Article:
in the supplemental proceedings in the case of Healing v. Jones pending in the
United States District Court for the District of Arizona. Prescribes the
procedure for the negotiations.
Authorizes the Secretary of the Interior to allot lands to Paiute Indians,
not now members of the Navajo Tribe, who are located in the affected area,
such land to be held in trust for them and their heirs by the United States.
Authorizes the Secretary to transfer up to 250,000 acres of lands within
the jurisdiction of the Bureau of Land Management within Arizona or New Mexico
to the Navajo Tribe, in return for the fair market value of such land as
determined by the Secretary.
Establishes within the executive branch the Navajo and Hopi Indian
Relocation Commission. Requires the Commission, following an order of the
District Court in the supplemental proceedings of the Healing case, to prepare
and submit to Congress a report concerning the relocation of Members and
households of each tribe from lands partitioned to the other tribe. Specifies
the procedure for such relocations as may be necessary.
Grants to the Hopi Tribe perpetual use of Cliff Spring in Arizona as a
religious shrine, and provides that the Secretary shall make reasonable
provision for the use and right of access to identified religious shrines for
the members of each tribe on the reservation of the other tribe.
Authorizes funds to be appropriated for the purpose of carrying out
specified provisions of this Act, such funds to remain available until
Lagförslag i Black Mesa
Folket på Big Mountain behöver Din Hjälp!
Ett nytt lagförslag står för dörren att bli antaget I kongressen, och som sätter ett nytt slutdatum
för tvångsförflyttningen, S1003 "The Navajo Hopi Land Settlement Act Amendments of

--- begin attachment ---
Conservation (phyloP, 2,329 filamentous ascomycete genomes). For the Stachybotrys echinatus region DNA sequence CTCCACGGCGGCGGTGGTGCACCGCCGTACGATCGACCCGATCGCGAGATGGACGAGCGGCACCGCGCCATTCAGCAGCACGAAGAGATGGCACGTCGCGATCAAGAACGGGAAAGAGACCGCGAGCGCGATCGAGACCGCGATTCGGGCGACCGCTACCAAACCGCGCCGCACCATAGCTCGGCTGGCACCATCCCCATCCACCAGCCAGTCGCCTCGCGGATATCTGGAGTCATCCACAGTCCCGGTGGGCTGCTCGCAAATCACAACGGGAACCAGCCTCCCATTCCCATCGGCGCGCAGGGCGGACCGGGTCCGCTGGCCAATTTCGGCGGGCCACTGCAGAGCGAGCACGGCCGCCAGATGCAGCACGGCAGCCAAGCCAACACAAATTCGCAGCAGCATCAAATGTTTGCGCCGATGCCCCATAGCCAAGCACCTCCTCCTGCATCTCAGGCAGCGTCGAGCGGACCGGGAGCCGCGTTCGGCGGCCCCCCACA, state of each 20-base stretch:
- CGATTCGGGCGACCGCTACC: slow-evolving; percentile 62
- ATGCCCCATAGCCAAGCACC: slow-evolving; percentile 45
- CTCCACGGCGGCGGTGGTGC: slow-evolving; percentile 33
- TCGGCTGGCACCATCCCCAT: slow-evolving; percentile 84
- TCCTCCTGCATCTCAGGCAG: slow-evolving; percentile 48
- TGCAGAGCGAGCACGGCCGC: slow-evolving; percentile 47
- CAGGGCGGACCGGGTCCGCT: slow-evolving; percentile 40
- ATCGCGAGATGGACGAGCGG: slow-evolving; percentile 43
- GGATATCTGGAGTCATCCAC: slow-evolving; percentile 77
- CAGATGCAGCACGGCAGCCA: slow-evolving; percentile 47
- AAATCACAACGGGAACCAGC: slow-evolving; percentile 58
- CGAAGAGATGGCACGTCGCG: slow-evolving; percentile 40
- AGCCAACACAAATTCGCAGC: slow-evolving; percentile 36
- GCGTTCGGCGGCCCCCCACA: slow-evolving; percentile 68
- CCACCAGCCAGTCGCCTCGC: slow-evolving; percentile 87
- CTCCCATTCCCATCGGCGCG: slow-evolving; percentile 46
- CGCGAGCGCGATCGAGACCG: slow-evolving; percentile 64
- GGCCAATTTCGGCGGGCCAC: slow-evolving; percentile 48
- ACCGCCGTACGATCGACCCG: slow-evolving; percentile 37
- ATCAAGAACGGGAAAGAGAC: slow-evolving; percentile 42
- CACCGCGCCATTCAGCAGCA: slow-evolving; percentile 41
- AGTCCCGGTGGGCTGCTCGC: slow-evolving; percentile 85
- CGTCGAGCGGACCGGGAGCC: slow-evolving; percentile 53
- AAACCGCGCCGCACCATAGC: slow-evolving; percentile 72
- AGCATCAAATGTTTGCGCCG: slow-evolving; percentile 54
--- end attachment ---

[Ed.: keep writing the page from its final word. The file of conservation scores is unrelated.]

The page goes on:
30 september, 2008 skall samtliga familjer vara förflyttade!
U.S. Senate Bill S.1003 may become an amendment to the 1974 Federal Law, so-called,
"Navajo-Hopi Land Settlement Act." This new bill calls for relocation of all Dineh residents
of, mostly, the Big Mountain and Black Mesa areas by September 2008. It also calls for: the
federal commission responsible for pre/post-relocation to close its program, and the BIA of
the U.S. Department of the Interior to start management-control of all tribal royalties earned
from the Black Mesa coal mines.
The federal relocation commission sets forth its "official" number of 130 Dineh to be
relocated before 2008, but this figure is incorrect according to Dineh residents of Big
Mountain. More numbers of extended family members still claim Big Mountain area as their
homeland, and hundreds more have been displaced without any compensation from this
federal relocation agency. The "unofficial" numbers used by resisters from Big Mountain,
Black Mesa and Star Mountain is over 300 individuals currently resisting. However, the
colonialist, occupier's relocation commission decides who is a resident, and the "inferior"
Indian still does not know who s/he is.
This Bill has now entered the U.S. Senate Chambers for debate, however, Senator John
McCain of Arizona is urging that the Bill be made into law immediately and he wants it
labelled as a "non-controversial item." Many of you have followed this issue at Big Mountain
and you must also realize again that the U.S. southwest energy companies are secretly behind
this Bill again. Instead Peabody coal company and western energy companies continue to
parade themselves as powerful lobbyist for this new anti-Indian legislation.
The Hopi (progressive) tribal council are again more than willing to be used as the anti-
Navajo bait for Peabody Coal. The U.S. government with its claim of being the human-rights-
God of the world has yet to prove the alleged "century old Navajo and Hopi land dispute."
The Dineh of Big Mountain and those resisting this modern-day genocide are aware of the
threatening times and the uncertain future for Earth's children. We will only listen to the old
ones whom have carried on the ancient wisdom and have today, informed us of the
prophecies. Shoshone, Hopi and Big Mountain Elders have all shared the same prophecy even
though they don't have electricity or watch the news of mass media. The animal kingdoms are
feeling the effects of the uncertain future and they are crying out aloud. As a people, Dineh,
we call out on behalf of our relations, too. "We are sick of 'relocation' while our natural-
ancestral habitats are polluted!"
We will continue to fight to defend our homelands and hopeful, our endurance and defiance
will continue into the next couple of years. For now, I hope that everyone will continue to
pray and as the traditional Hopi elder stated, "we now need to decide about our relationship to
Also, if you have not, send your comments to the U.S. Senate Select Committee on Indian
Affairs, go to www.blackmesais.org and submit your letter to your official representative.
Visit this website for any further updates.